In this age of MySpace, cell phones, and instant messaging, it has never been more important to ensure that you are a part of your daughter’s life: the real and the virtual. It is no surprise that girls are enamored with social communications as a way to make connections and keep in touch. By the time they are ten or eleven, they may be developing their own websites, and creating fun emoticons, avatars, and colorful texts for their emails.
Rachel Simmons, author of Odd Girl Out, talks about the dangers of Internet correspondence going something like this: Let’s say there are two teen girls named “Julie” and “Anne.” One day, Julie gives Anne a funny look in science class. Anne recoils, but does not do anything about it until she gets home and types, “R U mad at me?” Julie responds, “U R 2 sensitive.” Rather than picking up the phone and straightening it out, Anne then sends a message about Julie to forty of their closest friends, beginning a progression of misunderstandings and frustrations that eventually leads to someone – Anne, Julie, or maybe someone else—being ostracized, teased, and left out in the cold. Lyn Mikel Brown (see Girl Fighting and Your Child) notes that this unpleasant and likely-sounding scenario, however unsettling, is not the norm that it is sometimes portrayed to be. Girls have not stopped talking to each other directly and by telephone, as many parents can attest. While it is true that girls who have been raised not to show anger or deal with conflict directly continue to dodge face-to-face confrontations, the behavior itself isn’t new. The tools of expression have simply changed.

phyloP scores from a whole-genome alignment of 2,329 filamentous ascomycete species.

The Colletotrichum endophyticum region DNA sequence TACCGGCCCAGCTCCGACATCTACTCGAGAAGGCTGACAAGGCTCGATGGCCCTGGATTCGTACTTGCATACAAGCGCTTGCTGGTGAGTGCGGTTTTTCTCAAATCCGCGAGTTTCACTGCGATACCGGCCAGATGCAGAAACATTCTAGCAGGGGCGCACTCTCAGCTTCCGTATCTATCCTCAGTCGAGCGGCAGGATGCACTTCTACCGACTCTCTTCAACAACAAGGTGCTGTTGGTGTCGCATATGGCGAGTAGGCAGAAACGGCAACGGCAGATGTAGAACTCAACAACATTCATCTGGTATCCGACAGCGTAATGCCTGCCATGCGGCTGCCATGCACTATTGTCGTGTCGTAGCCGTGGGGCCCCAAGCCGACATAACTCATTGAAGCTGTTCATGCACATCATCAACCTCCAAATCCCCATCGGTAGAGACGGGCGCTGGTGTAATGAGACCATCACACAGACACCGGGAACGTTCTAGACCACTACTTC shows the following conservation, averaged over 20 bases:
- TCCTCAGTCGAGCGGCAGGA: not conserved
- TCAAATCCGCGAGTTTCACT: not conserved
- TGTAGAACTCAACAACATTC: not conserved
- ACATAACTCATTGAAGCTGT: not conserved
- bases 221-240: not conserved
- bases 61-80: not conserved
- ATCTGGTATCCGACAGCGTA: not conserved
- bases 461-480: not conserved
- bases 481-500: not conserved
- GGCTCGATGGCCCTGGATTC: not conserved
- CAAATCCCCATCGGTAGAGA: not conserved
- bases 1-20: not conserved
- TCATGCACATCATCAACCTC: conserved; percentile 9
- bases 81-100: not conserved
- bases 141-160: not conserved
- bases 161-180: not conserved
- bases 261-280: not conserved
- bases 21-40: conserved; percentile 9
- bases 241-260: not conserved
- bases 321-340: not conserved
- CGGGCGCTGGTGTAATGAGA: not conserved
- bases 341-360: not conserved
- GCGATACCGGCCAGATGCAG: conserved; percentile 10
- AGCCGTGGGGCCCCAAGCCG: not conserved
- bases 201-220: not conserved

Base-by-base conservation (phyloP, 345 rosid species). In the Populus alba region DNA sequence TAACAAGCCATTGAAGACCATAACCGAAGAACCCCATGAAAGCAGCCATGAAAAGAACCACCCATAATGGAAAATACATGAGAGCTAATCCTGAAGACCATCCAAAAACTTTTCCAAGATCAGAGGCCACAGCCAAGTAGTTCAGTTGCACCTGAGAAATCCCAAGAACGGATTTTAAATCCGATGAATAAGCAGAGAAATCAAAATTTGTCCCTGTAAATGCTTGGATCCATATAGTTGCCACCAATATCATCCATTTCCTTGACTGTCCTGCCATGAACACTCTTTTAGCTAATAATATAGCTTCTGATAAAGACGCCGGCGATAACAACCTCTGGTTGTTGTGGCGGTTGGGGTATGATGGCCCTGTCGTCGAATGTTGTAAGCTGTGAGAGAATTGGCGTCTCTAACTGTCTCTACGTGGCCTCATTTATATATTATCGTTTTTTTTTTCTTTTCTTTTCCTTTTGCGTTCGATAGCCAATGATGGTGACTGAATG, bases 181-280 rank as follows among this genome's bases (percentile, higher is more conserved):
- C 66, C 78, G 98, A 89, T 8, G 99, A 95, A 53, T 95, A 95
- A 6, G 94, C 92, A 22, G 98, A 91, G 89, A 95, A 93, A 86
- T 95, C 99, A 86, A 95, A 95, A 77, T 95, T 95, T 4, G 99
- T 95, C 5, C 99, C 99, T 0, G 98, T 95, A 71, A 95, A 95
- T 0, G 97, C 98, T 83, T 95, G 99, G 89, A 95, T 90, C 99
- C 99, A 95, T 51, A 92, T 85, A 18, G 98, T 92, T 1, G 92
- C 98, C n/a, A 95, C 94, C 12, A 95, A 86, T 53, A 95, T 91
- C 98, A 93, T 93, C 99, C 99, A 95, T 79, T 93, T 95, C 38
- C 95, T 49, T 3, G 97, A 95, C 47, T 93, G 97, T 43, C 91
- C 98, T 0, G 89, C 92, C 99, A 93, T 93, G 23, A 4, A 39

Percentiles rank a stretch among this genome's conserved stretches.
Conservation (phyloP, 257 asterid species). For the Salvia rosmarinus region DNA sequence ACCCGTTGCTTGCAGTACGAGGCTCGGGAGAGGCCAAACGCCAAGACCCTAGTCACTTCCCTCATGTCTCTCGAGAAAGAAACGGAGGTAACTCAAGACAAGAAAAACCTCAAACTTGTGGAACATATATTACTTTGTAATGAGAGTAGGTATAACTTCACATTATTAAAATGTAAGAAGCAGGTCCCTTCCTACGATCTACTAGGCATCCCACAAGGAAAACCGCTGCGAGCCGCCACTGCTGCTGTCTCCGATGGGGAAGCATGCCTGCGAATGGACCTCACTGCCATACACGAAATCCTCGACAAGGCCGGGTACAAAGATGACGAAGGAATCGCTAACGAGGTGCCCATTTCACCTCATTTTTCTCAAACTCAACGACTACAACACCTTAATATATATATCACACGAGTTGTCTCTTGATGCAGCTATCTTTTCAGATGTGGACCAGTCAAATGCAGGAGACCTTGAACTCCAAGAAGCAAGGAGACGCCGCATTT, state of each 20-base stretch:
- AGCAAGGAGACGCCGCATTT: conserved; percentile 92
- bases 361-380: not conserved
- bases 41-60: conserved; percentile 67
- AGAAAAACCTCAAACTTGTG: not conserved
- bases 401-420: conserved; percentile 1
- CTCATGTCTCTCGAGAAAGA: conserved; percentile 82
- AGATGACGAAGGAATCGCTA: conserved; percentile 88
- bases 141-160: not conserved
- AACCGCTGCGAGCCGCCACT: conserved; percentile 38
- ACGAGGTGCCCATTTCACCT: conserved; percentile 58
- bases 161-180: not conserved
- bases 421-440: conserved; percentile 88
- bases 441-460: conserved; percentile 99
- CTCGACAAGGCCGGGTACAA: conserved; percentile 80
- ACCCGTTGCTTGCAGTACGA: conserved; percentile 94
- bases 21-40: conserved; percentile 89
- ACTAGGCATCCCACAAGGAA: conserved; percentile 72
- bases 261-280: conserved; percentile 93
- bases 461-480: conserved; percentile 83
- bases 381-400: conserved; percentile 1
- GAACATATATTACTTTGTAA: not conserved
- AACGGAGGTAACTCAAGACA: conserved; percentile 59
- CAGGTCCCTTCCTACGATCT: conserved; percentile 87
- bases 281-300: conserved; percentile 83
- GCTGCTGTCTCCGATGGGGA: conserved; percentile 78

“As a rule of thumb, remind your child that she should not send any message or photo that she would regret having copied and dispersed widely, and that she should not share her password with anyone.”
These new tools, however, do call for increased education and responsibility. The Internet can be a very private-seeming place when one sits alone in front of a computer screen in a bedroom, but in reality, it can be devastatingly public. Many parents have found that keeping the computer in a public space helps to bring home the message to kids that they are dealing in the public realm when they type messages. As a rule of thumb, remind your child that she should not send any message or photo that she would regret having copied and dispersed widely, and that she should not share her password with anyone. Remind them that if there is a conflict, it is likely to be more easily resolved face-to-face than by email or in a text message.
And finally, know what your children are doing online, in the same way that you know what they are doing at school. Know if they are visiting chat rooms, and find out if they feel concerned about the contacts they are receiving online. Look for changes in their behavior or attitudes that might indicate that they are getting messages that are hurtful or unsettling. Ask questions, and consider limiting the amount of time that your child spends on the computer – not so much to discipline them as to keep the real world in perspective, and the virtual world in check. To the extent possible, keep the computer in a public space so that you can periodically see what your child is doing. She may type “PIR”—text message-speak for “Parent In Room”—and that’s okay, because that’s exactly where we want to be.
A speech by author Rachel Simmons was referenced for this article.